With the new 4kw heater that’s replacing the Kats heaters I also decided I should build an insulated “heater box” so that as much heat as possible makes it into the cabin and I’m not wasting heat in the engine compartment to the cold ambient air, especially while driving.


The top and bottom of the box are made from an aluminium extrusion I had laying around, the sides are made from raw double sided FR4 PCB boards that I use for prototyping using my CNC router.  This makes for a very light yet strong box that should work well with some 1/2″ foam insulation.  I still need to decide on what to use for the ends, perhaps a couple more pieces of extrusion since they are the correct width.


I used the CNC router to drill the holes in the PCB material as well as the extrusion so that everything would line up nicely.  I will need to do further machining on the top and bottom panels to make cutouts for the reservoir, wire glands and drain hole.  This box will be mounted on the passenger side of the engine compartment beside the motor.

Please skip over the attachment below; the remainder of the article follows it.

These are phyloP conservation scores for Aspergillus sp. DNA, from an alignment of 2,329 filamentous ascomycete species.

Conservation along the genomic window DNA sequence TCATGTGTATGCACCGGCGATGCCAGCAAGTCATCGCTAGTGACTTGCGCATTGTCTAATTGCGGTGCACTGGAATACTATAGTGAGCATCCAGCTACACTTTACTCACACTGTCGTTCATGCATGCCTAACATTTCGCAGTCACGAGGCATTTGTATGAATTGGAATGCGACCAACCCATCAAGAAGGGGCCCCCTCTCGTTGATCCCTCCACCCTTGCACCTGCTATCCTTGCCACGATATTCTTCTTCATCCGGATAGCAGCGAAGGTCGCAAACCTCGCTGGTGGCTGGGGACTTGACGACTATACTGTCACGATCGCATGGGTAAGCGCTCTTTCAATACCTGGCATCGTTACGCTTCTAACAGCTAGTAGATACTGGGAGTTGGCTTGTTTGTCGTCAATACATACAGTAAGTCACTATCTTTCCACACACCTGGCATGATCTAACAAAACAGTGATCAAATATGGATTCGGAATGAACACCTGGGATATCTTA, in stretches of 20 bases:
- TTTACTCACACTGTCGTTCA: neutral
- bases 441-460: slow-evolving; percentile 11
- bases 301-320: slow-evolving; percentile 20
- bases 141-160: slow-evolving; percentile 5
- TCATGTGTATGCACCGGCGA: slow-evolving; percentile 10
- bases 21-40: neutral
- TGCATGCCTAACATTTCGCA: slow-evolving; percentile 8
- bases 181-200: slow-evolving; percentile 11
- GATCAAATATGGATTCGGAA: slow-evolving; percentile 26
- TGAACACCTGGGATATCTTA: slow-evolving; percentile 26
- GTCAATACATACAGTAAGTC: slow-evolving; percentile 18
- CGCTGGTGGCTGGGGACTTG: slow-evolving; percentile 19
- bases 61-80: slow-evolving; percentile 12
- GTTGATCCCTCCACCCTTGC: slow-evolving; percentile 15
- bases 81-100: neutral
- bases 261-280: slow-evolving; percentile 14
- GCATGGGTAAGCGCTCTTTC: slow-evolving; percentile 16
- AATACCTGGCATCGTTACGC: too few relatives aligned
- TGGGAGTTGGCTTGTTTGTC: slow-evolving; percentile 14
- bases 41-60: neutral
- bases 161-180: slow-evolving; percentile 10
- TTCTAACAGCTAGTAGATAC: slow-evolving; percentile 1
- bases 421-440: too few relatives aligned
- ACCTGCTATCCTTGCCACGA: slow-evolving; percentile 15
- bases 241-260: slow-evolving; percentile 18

As I get closer to installing the heater system permanently the question comes up of how to turn on the pump and 4kw heater.  They simply require 12v, however I was not looking forward to the idea of some sort of “out of place” switch with a cheesy label saying “heater”.  To make the heater behave just like the ICE version I should just be able to turn the temperature dial from cold to hot and the system just works.  So to make that happen I had to remove and disassemble the climate controls which involves desoldering the main switches from the PCB.  Once it was all apart I found just enough room near the temperature dial which is simply a 10k potentiometer to mount a microswitch.  When the temperature is set to cold the switch is closed, so by using the NC contacts on the switch, in any dial position other than cold, the switch is “on”.  This will trigger a relay to turn on the pump and heater.  The car has “automatic” climate controls, meaning that once the cabin reaches the preset temperature the system then controls the flow of coolant through the heater core to maintain the preset temperature.  It uses a temp sensor in the dash and a vacuum operated valve.  Since I don’t want to interrupt the flow of coolant I’m simply using the vacuum valve to control another microswitch that will turn off the heater once the cabin reaches the preset temperature.  This switch closes when the valve would close to cut off the coolant flow, so again using the NC contacts to run the heater only the system will turn on and off automatically as it tries to mimic the original function.   When the valve opens to increase the temperature of the cabin the heater turns on again.  The pump and fan will continue to run during this time drawing more heat out of the coolant.  I don’t have to worry about a fan interlock since the fan comes on low as soon as the ignition is turned on.